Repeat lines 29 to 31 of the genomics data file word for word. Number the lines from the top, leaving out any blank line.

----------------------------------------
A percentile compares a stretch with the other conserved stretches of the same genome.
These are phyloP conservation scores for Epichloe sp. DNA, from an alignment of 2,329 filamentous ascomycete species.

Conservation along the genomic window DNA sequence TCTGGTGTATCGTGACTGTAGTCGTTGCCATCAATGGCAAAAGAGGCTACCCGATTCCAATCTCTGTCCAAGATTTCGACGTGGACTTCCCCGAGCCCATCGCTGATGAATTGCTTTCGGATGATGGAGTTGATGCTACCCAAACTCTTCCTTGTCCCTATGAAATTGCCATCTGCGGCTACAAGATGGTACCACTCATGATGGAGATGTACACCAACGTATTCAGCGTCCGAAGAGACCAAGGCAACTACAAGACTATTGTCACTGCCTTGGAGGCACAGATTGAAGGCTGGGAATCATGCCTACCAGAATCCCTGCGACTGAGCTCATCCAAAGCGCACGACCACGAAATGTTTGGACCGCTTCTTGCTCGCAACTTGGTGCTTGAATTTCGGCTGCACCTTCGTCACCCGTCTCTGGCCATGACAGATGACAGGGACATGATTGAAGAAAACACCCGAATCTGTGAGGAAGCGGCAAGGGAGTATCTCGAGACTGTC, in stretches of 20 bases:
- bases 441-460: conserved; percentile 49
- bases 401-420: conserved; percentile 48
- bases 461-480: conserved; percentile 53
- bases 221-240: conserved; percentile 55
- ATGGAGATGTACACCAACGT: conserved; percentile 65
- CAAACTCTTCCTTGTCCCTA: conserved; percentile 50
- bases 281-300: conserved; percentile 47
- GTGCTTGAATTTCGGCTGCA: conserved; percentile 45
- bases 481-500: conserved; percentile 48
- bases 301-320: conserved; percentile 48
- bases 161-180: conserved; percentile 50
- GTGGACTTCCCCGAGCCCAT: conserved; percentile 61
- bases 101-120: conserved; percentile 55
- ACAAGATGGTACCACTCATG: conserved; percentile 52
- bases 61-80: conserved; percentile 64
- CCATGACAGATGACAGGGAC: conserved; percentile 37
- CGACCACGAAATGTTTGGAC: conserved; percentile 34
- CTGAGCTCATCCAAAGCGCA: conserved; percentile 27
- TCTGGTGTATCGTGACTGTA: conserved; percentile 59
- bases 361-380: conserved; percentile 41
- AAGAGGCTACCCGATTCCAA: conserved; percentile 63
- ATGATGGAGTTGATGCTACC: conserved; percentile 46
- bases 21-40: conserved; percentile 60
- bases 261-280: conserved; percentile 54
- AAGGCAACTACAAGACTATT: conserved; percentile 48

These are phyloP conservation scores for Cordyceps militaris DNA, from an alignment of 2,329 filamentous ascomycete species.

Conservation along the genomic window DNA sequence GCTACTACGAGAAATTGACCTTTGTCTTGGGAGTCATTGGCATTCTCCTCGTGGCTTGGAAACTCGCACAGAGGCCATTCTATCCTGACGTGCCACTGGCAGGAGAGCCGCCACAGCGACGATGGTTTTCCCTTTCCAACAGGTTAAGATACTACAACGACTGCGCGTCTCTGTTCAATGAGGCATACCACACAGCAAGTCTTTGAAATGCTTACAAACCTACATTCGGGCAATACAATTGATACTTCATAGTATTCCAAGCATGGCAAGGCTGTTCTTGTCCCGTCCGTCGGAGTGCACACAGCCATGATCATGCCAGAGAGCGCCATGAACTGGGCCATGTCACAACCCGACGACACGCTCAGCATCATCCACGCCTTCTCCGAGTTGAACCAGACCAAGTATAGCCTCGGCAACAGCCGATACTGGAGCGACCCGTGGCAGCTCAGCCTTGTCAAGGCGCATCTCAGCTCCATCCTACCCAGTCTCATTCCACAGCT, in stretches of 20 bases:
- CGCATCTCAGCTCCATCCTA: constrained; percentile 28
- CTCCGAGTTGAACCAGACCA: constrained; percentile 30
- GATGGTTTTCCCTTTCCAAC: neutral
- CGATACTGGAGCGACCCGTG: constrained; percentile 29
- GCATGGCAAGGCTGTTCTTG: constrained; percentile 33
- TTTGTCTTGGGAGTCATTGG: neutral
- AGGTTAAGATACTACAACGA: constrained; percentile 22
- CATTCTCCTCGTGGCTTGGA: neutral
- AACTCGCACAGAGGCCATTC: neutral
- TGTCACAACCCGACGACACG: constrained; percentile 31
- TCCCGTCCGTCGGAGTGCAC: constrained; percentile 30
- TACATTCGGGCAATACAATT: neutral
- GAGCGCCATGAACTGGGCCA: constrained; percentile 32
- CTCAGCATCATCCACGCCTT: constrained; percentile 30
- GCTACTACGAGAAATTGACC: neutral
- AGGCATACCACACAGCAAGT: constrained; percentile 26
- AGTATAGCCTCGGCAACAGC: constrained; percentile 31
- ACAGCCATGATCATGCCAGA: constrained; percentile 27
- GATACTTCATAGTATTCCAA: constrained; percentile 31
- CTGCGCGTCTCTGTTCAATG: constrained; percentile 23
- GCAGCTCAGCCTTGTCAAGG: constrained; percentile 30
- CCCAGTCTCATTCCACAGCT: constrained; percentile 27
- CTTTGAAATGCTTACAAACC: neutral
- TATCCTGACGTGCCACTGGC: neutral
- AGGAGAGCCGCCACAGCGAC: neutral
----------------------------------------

These are phyloP conservation scores for Cordyceps militaris DNA, from an alignment of 2,329 filamentous ascomycete species.

Conservation along the genomic window DNA sequence GCTACTACGAGAAATTGACCTTTGTCTTGGGAGTCATTGGCATTCTCCTCGTGGCTTGGAAACTCGCACAGAGGCCATTCTATCCTGACGTGCCACTGGCAGGAGAGCCGCCACAGCGACGATGGTTTTCCCTTTCCAACAGGTTAAGATACTACAACGACTGCGCGTCTCTGTTCAATGAGGCATACCACACAGCAAGTCTTTGAAATGCTTACAAACCTACATTCGGGCAATACAATTGATACTTCATAGTATTCCAAGCATGGCAAGGCTGTTCTTGTCCCGTCCGTCGGAGTGCACACAGCCATGATCATGCCAGAGAGCGCCATGAACTGGGCCATGTCACAACCCGACGACACGCTCAGCATCATCCACGCCTTCTCCGAGTTGAACCAGACCAAGTATAGCCTCGGCAACAGCCGATACTGGAGCGACCCGTGGCAGCTCAGCCTTGTCAAGGCGCATCTCAGCTCCATCCTACCCAGTCTCATTCCACAGCT, in stretches of 20 bases:
- CGCATCTCAGCTCCATCCTA: constrained; percentile 28